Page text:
2018 APS Fellows with research related to Dynamical Systems

American Physical Society announces 2018 Fellows

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DSWeb congratulates all 2018 APS Fellows. Special congratulations to the Fellows of the American Physics Society with research interests related to the Dynamical Systems.

  • Arenas, Alexandre (Rovira i Virgili University).
    Citation: For foundational research in network science and complex systems — including in community detection, synchronization, and multilayer networks — and his outstanding editorial and mentoring contributions.
    Nominated by: Topical Group on Statistical and Nonlinear Physics.
  • Balmforth, Neil J. (University of British Columbia).
    Citation: For fundamental contributions to astrophysical fluid dynamics, dynamical systems, geophysical fluid dynamics, non-Newtonian fluid dynamics, and granular flow.
    Nominated by: Division of Fluid Dynamics.

  • Bazant, Martin (Massachusetts Institute of Technology).
    Citation: For seminal contributions to electrokinetics and electrochemical physics, and their links to fluid dynamics, notably theories of diffuse-charge dynamics, induced-charge electro-osmosis, and electrochemical phase separation.
    Nominated by: Division of Fluid Dynamics.
  • Boettcher, StefanEmory University.
    Citation: For manifold contributions to the understanding of complex systems through creative algorithms and new mathematical methods that elucidate properties in systems as varied as spin glasses, granular materials, PT-symmetric devices and quantum algorithms.
    Nominated by: Topical Group on Statistical and Nonlinear Physics.

  • Bogner, Scott K. (Michigan State University).
    Citation: For the development and application of renormalization group methods to low-energy nuclear physics, including the similarity renormalization group and the in-medium similarity renormalization group as a new ab initio method.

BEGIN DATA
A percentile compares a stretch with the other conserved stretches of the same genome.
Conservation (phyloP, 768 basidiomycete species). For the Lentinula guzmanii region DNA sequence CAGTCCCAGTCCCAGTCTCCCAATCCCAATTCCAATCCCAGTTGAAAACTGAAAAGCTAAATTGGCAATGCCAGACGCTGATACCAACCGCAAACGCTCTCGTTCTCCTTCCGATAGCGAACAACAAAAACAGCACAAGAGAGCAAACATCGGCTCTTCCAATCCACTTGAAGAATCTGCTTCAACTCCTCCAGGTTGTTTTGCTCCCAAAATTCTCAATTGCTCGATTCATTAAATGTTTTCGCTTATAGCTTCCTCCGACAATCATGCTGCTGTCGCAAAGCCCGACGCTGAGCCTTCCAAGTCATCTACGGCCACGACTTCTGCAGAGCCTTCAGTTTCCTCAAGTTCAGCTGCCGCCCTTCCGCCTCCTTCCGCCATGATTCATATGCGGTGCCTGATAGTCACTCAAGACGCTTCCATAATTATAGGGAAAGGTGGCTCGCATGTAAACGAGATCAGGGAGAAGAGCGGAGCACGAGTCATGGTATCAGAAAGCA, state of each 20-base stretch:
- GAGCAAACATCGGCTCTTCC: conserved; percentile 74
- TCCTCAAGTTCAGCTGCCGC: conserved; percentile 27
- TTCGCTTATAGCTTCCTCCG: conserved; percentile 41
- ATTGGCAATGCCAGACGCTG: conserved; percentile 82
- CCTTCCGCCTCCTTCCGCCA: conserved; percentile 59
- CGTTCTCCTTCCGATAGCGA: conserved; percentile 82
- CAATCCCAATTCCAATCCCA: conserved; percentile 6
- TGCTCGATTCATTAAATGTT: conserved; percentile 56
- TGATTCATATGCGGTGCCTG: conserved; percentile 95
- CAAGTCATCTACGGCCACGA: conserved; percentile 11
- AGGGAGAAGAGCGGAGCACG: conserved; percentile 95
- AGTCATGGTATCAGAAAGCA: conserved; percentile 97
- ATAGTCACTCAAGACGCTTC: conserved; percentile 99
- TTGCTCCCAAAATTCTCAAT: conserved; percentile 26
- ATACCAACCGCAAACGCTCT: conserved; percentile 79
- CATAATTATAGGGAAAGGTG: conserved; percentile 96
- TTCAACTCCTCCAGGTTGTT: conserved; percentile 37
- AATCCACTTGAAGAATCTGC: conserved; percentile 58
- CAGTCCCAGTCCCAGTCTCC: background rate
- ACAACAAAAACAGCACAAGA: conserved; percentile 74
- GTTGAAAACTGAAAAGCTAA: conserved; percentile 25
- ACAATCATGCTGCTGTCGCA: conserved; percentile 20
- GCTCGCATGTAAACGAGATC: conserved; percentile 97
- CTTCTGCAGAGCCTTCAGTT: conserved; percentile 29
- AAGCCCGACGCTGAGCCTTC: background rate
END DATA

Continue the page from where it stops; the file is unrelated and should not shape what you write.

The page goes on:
Nominated by: Division of Nuclear Physics.
  • Brochard-Wyart, Francoise (Curie Institute).
    Citation: For contributions to the understanding of liquid crystal phase transitions, polymer dynamics and wetting.
    Nominated by: Topical Group on Soft Matter

  • Cenedese, Claudia (Woods Hole Oceanographic Institution).
    Citation: For fundamental contributions to the understanding of fluid-dynamical processes in the world's oceans, particularly turbulent entrainment into overflows and the melting of glaciers and icebergs, obtained through elegant and physically insightful laboratory experiments.
    Nominated by: Division of Fluid Dynamics
  • Chen, Jacqueline H. (Sandia National Laboratories California).
    Citation: For fundamental insights into turbulence-chemistry interactions revealed through massively parallel direct numerical simulations.
    Nominated by: Division of Fluid Dynamics

  • Elder, Ken (Oakland University).
    Citation: For groundbreaking contributions to the field of computational materials physics, his insights into growth phenomena, moving boundary and interface problems, pattern formation and the development of phase field crystal modeling.
    Nominated by: Division of Computational Physics

  • Fauci, Lisa (Tulane University).
    Citation: For pioneering work in using modeling and simulation to understand the basic biophysics of organismal locomotion and reproductive fluid dynamics, and for her emphasis on the integrated study of stroke, form, and flow.
    Nominated by: Division of Fluid Dynamics

  • Habib, Salman (Argonne National Laboratory).
    Citation: For outstanding contributions and leadership in the study of quantum-to-classical transitions in nonlinear dynamical systems and the development of the Hybrid/Hardware Accelerated Cosmology Code providing the most detailed simulations of the universe using the world's most advanced supercomputers.